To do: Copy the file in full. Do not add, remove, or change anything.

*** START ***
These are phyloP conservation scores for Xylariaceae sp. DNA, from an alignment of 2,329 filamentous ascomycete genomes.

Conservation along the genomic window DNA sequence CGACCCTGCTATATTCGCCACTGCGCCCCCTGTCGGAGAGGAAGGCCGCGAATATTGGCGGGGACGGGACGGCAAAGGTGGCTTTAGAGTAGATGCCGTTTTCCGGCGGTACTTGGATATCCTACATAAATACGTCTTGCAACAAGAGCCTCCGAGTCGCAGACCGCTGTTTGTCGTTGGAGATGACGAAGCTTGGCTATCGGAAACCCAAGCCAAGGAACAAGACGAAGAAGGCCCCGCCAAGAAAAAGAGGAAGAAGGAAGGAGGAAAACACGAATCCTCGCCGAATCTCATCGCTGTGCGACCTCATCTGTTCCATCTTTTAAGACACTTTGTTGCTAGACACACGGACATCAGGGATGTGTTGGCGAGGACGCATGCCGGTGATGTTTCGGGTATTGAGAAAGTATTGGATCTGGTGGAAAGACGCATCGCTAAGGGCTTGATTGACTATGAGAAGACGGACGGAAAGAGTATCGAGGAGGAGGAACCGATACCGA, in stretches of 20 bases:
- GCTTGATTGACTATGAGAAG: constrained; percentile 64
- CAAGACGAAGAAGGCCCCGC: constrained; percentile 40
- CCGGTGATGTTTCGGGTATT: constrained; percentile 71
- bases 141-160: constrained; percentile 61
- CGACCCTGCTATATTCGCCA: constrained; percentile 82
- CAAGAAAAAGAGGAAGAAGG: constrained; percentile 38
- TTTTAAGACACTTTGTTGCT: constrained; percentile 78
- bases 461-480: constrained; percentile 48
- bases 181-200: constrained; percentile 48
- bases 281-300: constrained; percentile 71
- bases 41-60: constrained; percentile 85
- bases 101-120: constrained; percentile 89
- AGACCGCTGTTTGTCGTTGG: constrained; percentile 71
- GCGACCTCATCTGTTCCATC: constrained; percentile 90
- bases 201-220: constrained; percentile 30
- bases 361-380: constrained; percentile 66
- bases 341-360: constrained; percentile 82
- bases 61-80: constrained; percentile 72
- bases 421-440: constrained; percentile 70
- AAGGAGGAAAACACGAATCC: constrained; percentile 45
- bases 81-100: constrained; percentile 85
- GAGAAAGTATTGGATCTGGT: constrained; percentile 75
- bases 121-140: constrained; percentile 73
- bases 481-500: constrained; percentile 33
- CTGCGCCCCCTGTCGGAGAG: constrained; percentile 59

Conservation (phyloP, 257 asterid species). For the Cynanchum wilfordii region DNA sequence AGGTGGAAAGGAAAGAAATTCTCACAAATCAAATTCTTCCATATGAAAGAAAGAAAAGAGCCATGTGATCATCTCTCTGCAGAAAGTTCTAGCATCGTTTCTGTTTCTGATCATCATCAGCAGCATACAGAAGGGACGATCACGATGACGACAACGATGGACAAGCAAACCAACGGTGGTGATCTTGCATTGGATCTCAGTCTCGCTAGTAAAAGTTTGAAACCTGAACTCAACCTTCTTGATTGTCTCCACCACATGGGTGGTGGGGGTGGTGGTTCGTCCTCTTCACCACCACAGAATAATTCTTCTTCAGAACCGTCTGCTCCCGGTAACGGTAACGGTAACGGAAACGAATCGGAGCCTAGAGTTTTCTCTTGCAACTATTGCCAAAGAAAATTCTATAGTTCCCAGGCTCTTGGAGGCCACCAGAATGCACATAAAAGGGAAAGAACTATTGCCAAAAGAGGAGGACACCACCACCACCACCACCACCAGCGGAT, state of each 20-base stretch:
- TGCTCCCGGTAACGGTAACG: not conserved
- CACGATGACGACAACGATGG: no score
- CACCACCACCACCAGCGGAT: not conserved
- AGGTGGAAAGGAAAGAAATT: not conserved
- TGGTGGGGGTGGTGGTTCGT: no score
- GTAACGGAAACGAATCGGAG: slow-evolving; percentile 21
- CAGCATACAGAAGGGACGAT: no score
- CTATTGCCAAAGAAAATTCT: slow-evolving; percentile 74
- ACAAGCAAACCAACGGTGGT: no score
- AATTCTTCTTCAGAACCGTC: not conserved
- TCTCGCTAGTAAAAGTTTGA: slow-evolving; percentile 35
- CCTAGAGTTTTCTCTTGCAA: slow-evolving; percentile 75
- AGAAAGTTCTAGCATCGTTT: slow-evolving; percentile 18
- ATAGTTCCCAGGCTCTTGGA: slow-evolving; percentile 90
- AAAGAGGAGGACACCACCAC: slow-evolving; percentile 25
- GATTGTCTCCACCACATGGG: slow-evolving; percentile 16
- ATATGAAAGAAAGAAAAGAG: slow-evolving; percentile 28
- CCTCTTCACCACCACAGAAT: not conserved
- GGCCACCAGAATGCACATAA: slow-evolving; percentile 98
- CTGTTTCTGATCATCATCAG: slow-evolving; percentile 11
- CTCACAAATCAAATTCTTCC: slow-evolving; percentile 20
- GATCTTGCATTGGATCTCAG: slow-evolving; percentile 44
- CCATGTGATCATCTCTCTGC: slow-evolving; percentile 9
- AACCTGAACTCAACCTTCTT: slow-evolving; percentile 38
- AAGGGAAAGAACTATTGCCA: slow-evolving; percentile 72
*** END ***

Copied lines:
These are phyloP conservation scores for Xylariaceae sp. DNA, from an alignment of 2,329 filamentous ascomycete genomes.

Conservation along the genomic window DNA sequence CGACCCTGCTATATTCGCCACTGCGCCCCCTGTCGGAGAGGAAGGCCGCGAATATTGGCGGGGACGGGACGGCAAAGGTGGCTTTAGAGTAGATGCCGTTTTCCGGCGGTACTTGGATATCCTACATAAATACGTCTTGCAACAAGAGCCTCCGAGTCGCAGACCGCTGTTTGTCGTTGGAGATGACGAAGCTTGGCTATCGGAAACCCAAGCCAAGGAACAAGACGAAGAAGGCCCCGCCAAGAAAAAGAGGAAGAAGGAAGGAGGAAAACACGAATCCTCGCCGAATCTCATCGCTGTGCGACCTCATCTGTTCCATCTTTTAAGACACTTTGTTGCTAGACACACGGACATCAGGGATGTGTTGGCGAGGACGCATGCCGGTGATGTTTCGGGTATTGAGAAAGTATTGGATCTGGTGGAAAGACGCATCGCTAAGGGCTTGATTGACTATGAGAAGACGGACGGAAAGAGTATCGAGGAGGAGGAACCGATACCGA, in stretches of 20 bases:
- GCTTGATTGACTATGAGAAG: constrained; percentile 64
- CAAGACGAAGAAGGCCCCGC: constrained; percentile 40
- CCGGTGATGTTTCGGGTATT: constrained; percentile 71
- bases 141-160: constrained; percentile 61
- CGACCCTGCTATATTCGCCA: constrained; percentile 82
- CAAGAAAAAGAGGAAGAAGG: constrained; percentile 38
- TTTTAAGACACTTTGTTGCT: constrained; percentile 78
- bases 461-480: constrained; percentile 48
- bases 181-200: constrained; percentile 48
- bases 281-300: constrained; percentile 71
- bases 41-60: constrained; percentile 85
- bases 101-120: constrained; percentile 89
- AGACCGCTGTTTGTCGTTGG: constrained; percentile 71
- GCGACCTCATCTGTTCCATC: constrained; percentile 90
- bases 201-220: constrained; percentile 30
- bases 361-380: constrained; percentile 66
- bases 341-360: constrained; percentile 82
- bases 61-80: constrained; percentile 72
- bases 421-440: constrained; percentile 70
- AAGGAGGAAAACACGAATCC: constrained; percentile 45
- bases 81-100: constrained; percentile 85
- GAGAAAGTATTGGATCTGGT: constrained; percentile 75
- bases 121-140: constrained; percentile 73
- bases 481-500: constrained; percentile 33
- CTGCGCCCCCTGTCGGAGAG: constrained; percentile 59

Conservation (phyloP, 257 asterid species). For the Cynanchum wilfordii region DNA sequence AGGTGGAAAGGAAAGAAATTCTCACAAATCAAATTCTTCCATATGAAAGAAAGAAAAGAGCCATGTGATCATCTCTCTGCAGAAAGTTCTAGCATCGTTTCTGTTTCTGATCATCATCAGCAGCATACAGAAGGGACGATCACGATGACGACAACGATGGACAAGCAAACCAACGGTGGTGATCTTGCATTGGATCTCAGTCTCGCTAGTAAAAGTTTGAAACCTGAACTCAACCTTCTTGATTGTCTCCACCACATGGGTGGTGGGGGTGGTGGTTCGTCCTCTTCACCACCACAGAATAATTCTTCTTCAGAACCGTCTGCTCCCGGTAACGGTAACGGTAACGGAAACGAATCGGAGCCTAGAGTTTTCTCTTGCAACTATTGCCAAAGAAAATTCTATAGTTCCCAGGCTCTTGGAGGCCACCAGAATGCACATAAAAGGGAAAGAACTATTGCCAAAAGAGGAGGACACCACCACCACCACCACCACCAGCGGAT, state of each 20-base stretch:
- TGCTCCCGGTAACGGTAACG: not conserved
- CACGATGACGACAACGATGG: no score
- CACCACCACCACCAGCGGAT: not conserved
- AGGTGGAAAGGAAAGAAATT: not conserved
- TGGTGGGGGTGGTGGTTCGT: no score
- GTAACGGAAACGAATCGGAG: slow-evolving; percentile 21
- CAGCATACAGAAGGGACGAT: no score
- CTATTGCCAAAGAAAATTCT: slow-evolving; percentile 74
- ACAAGCAAACCAACGGTGGT: no score
- AATTCTTCTTCAGAACCGTC: not conserved
- TCTCGCTAGTAAAAGTTTGA: slow-evolving; percentile 35
- CCTAGAGTTTTCTCTTGCAA: slow-evolving; percentile 75
- AGAAAGTTCTAGCATCGTTT: slow-evolving; percentile 18
- ATAGTTCCCAGGCTCTTGGA: slow-evolving; percentile 90
- AAAGAGGAGGACACCACCAC: slow-evolving; percentile 25
- GATTGTCTCCACCACATGGG: slow-evolving; percentile 16
- ATATGAAAGAAAGAAAAGAG: slow-evolving; percentile 28
- CCTCTTCACCACCACAGAAT: not conserved
- GGCCACCAGAATGCACATAA: slow-evolving; percentile 98
- CTGTTTCTGATCATCATCAG: slow-evolving; percentile 11
- CTCACAAATCAAATTCTTCC: slow-evolving; percentile 20
- GATCTTGCATTGGATCTCAG: slow-evolving; percentile 44
- CCATGTGATCATCTCTCTGC: slow-evolving; percentile 9
- AACCTGAACTCAACCTTCTT: slow-evolving; percentile 38
- AAGGGAAAGAACTATTGCCA: slow-evolving; percentile 72